Kersten: If archived data at some stage serve, in part, as the basis for the granting of patents on drugs or other medical treatments, there is no particular problem in our view. The issue can be dealt with by informing the donors appropriately at the outset. That also holds for data use in research of a military nature. Biobanks will no doubt diversify in the future. We therefore propose the creation of a biobank registry in which prospective donors can find all the information they need. Furthermore, our draft includes a provision that compels firms to explain in simple language on their websites how the data provided will actually be used.
Your draft envisages the introduction of a confidentiality clause for biobanks. How would this work?
Kersten: The German Council on Ethics has already developed a set of principles for the responsible operation of biobanks, and such a clause is at the core of these principles. Biobanks are forbidden to make data available to employers or insurance providers. In effect, such misuse is already ruled out by law, as it would involve the disclosure of social data, which is a criminal offence. But, as yet, there is no comprehensive formulation of confidentiality with specific reference to biobank data. It is, for instance, not clear whether or not data obtained from a biobank may be introduced as evidence in a court of law. We recommend that the existing right of refusal to provide evidence be extended to biobanks, and that they be granted immunity against the seizure of evidence. That would mean that none of the data could be used in criminal proceedings. Our proposed legislation also takes care of cases of the disclosure of confidential data by biobank employees. It specifies explicitly that anyone who deliberately reveals personal data will be liable to prosecution.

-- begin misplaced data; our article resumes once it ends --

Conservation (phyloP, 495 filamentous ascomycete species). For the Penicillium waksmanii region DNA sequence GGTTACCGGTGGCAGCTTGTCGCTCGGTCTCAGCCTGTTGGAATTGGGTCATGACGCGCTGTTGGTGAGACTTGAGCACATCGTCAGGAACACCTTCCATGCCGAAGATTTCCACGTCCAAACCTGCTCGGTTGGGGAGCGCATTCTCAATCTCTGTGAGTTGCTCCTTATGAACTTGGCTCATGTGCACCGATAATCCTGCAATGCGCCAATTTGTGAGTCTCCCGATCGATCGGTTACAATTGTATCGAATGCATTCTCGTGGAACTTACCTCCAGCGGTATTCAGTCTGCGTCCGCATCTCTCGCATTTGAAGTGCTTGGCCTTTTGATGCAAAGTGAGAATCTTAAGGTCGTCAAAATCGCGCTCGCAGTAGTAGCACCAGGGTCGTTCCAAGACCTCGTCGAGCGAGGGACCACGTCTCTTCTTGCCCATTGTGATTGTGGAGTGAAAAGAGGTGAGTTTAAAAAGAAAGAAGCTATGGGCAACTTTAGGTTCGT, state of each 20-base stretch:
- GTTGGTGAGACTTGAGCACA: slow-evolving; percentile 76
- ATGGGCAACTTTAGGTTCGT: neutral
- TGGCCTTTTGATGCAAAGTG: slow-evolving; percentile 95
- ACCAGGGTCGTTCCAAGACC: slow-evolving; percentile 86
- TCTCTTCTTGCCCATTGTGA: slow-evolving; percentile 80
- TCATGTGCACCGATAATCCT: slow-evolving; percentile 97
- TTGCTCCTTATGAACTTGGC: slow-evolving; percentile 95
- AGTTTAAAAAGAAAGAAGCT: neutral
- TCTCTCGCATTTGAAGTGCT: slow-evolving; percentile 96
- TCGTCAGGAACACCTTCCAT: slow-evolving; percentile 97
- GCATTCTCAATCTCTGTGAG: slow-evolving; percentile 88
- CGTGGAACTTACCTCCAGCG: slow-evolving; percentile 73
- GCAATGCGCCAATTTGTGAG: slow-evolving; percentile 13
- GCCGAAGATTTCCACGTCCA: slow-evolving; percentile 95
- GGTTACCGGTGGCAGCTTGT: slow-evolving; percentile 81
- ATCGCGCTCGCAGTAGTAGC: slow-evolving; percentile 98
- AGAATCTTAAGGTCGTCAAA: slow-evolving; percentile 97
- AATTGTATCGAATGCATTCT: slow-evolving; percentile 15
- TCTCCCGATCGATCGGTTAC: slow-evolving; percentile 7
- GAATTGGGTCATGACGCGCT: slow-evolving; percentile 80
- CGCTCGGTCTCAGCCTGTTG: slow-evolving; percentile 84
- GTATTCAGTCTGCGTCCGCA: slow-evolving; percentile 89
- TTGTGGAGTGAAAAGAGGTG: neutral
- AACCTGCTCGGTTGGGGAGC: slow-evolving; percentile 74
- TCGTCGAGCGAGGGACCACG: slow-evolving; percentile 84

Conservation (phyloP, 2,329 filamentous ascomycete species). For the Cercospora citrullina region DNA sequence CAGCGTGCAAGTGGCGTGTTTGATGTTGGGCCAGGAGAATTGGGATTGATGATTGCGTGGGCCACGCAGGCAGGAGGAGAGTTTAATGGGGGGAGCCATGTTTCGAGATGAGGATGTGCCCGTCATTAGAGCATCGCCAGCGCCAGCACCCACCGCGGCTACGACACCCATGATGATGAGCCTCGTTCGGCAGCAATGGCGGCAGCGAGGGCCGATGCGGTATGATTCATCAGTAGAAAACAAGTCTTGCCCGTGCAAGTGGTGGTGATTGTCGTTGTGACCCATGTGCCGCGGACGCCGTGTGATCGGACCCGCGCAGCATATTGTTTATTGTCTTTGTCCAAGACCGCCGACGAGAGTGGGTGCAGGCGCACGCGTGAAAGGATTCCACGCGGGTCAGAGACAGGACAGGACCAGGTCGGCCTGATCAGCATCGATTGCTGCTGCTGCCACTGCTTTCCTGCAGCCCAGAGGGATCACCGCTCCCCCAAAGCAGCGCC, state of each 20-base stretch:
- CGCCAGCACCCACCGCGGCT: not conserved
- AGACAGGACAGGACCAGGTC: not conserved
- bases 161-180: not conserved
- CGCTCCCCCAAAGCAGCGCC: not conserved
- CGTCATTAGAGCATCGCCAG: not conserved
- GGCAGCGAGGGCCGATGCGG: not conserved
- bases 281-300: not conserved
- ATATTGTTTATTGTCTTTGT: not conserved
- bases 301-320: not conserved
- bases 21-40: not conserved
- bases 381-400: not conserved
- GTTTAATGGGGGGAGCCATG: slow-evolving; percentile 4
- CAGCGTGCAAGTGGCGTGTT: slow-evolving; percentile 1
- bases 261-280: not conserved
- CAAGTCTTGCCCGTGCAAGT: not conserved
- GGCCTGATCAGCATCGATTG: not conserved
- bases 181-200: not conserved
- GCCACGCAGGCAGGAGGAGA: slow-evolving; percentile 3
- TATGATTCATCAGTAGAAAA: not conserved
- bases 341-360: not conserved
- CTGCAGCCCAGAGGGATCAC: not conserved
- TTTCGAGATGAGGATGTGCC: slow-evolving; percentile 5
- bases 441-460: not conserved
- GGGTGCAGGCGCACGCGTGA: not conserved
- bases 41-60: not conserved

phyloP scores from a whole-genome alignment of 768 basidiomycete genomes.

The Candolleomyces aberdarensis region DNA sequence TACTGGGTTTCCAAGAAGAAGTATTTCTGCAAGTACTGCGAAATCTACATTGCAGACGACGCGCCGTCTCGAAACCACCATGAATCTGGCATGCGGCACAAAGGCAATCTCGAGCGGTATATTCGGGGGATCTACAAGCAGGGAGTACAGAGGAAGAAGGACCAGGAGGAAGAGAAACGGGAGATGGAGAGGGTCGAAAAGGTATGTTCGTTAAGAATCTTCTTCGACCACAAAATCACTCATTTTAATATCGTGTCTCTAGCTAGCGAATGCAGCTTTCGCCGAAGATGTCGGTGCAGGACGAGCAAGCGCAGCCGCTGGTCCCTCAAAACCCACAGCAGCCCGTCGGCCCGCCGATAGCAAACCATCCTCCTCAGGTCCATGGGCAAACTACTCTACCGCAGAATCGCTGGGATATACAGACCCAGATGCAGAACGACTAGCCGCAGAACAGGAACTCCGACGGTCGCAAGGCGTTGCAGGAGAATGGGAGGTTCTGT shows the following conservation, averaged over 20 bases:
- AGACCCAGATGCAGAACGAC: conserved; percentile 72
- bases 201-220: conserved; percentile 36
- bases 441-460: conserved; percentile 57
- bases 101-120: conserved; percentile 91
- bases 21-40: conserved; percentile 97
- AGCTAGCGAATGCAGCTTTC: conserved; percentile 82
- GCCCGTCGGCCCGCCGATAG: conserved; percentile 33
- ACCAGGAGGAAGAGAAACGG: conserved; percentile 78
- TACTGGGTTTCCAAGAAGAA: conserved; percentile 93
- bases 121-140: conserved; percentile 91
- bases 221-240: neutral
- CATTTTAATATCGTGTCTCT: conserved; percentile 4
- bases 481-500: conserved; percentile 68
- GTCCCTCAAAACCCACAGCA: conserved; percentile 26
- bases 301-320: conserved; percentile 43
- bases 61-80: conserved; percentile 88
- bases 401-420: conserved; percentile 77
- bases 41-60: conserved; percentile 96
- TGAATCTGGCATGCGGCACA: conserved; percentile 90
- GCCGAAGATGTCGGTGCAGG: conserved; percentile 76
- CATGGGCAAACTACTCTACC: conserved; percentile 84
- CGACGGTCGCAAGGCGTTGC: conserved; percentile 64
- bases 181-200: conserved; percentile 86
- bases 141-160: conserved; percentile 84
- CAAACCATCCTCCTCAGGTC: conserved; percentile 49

Are the many opportunities for misuse not likely to deter donors?